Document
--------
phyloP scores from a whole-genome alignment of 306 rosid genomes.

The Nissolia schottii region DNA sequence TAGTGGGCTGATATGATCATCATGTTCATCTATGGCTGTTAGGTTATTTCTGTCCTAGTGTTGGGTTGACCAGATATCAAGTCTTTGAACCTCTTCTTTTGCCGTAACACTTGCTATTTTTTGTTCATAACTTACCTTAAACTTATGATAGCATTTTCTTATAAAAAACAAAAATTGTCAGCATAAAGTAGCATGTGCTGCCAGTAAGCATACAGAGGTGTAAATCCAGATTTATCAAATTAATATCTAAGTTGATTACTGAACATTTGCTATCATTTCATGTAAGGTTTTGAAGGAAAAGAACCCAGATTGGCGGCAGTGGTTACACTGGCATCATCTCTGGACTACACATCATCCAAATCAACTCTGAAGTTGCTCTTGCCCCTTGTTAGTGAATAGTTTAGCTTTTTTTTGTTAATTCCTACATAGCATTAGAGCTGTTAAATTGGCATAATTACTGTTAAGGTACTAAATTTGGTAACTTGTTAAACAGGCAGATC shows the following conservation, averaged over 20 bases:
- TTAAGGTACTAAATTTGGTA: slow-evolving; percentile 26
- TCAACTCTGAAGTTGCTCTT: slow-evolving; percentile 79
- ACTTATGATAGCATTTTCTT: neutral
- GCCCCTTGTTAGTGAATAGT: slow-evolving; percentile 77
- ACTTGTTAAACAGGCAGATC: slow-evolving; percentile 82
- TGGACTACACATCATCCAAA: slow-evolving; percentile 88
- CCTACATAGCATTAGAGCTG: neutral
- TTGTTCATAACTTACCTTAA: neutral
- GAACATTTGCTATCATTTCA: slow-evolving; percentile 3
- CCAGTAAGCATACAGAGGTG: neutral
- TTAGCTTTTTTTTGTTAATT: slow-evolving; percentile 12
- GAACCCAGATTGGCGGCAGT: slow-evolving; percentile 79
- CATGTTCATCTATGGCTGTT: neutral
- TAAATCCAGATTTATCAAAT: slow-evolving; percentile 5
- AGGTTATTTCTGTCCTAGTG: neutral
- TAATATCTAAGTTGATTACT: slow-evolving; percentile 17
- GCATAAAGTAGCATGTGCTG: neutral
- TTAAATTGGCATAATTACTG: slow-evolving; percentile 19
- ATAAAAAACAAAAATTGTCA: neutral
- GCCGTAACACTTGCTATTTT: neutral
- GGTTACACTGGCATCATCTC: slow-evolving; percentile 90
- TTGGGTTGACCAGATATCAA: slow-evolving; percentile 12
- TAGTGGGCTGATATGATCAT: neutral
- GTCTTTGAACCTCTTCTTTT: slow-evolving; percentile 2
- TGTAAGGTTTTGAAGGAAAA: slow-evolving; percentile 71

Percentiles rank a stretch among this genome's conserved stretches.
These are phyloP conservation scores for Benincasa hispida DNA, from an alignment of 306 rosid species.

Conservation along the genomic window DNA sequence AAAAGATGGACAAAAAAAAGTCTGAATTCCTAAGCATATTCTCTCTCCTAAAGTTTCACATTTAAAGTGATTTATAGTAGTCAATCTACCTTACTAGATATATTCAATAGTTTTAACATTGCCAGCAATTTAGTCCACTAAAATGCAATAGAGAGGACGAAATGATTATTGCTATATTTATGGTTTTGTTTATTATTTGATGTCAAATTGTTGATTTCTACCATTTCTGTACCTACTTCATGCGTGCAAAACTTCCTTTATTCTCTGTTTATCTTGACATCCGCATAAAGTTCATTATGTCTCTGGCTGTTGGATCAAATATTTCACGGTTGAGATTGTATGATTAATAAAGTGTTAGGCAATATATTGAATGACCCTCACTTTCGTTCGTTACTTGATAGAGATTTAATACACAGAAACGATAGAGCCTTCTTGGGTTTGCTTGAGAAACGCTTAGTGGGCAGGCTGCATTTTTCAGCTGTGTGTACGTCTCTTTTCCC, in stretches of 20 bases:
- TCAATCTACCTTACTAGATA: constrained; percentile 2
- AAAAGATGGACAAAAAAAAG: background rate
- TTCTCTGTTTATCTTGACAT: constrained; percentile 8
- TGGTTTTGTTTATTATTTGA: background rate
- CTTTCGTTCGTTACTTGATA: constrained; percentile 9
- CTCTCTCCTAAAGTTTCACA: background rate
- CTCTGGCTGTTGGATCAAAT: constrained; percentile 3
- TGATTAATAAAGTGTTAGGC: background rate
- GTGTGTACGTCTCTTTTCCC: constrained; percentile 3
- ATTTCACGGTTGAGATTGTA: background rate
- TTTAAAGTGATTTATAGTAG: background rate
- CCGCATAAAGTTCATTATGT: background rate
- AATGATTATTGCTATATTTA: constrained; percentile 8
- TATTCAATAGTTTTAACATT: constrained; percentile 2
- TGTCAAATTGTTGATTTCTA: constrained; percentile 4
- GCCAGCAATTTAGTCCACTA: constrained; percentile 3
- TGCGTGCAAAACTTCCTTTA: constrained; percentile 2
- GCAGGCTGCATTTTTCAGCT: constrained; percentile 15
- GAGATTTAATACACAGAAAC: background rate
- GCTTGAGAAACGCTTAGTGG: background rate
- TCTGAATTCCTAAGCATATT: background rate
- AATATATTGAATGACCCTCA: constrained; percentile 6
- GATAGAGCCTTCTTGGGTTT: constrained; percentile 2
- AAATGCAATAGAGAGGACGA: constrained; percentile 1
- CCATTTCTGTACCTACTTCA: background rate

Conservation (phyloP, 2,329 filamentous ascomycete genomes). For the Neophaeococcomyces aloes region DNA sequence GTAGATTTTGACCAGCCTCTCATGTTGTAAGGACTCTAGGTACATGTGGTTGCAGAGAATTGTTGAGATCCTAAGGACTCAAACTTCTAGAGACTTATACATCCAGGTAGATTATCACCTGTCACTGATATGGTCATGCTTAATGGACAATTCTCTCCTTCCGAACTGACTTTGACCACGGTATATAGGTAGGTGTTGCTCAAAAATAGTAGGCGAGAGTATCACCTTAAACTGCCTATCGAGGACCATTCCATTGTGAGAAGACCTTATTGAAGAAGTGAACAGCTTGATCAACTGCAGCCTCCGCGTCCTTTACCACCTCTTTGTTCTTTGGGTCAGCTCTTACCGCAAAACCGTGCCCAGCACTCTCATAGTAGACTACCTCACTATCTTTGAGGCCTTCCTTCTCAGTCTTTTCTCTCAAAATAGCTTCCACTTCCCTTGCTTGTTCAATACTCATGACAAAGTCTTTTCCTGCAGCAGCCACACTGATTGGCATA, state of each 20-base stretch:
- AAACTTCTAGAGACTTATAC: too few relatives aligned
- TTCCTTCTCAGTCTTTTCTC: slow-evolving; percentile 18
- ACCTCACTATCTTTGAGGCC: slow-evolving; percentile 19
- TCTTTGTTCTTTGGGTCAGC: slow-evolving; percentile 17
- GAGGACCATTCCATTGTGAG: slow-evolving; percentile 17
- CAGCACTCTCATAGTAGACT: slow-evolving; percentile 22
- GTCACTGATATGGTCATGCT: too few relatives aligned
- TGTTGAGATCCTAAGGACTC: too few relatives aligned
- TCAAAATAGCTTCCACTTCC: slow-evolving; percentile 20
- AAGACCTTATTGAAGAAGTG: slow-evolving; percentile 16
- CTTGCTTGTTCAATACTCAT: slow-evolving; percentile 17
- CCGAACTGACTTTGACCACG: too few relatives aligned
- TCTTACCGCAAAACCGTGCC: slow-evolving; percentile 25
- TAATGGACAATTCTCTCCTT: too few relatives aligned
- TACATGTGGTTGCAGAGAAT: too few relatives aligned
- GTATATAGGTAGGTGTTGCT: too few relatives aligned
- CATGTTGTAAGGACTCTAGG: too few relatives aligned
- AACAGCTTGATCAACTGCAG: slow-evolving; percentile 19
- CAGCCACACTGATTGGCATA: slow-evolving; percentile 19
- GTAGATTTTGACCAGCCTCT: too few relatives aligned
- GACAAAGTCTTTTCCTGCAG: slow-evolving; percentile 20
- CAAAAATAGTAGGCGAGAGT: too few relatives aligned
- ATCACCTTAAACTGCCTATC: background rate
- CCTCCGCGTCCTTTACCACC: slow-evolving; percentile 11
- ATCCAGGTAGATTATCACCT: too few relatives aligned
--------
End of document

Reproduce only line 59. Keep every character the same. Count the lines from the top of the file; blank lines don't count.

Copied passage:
- ACCTCACTATCTTTGAGGCC: slow-evolving; percentile 19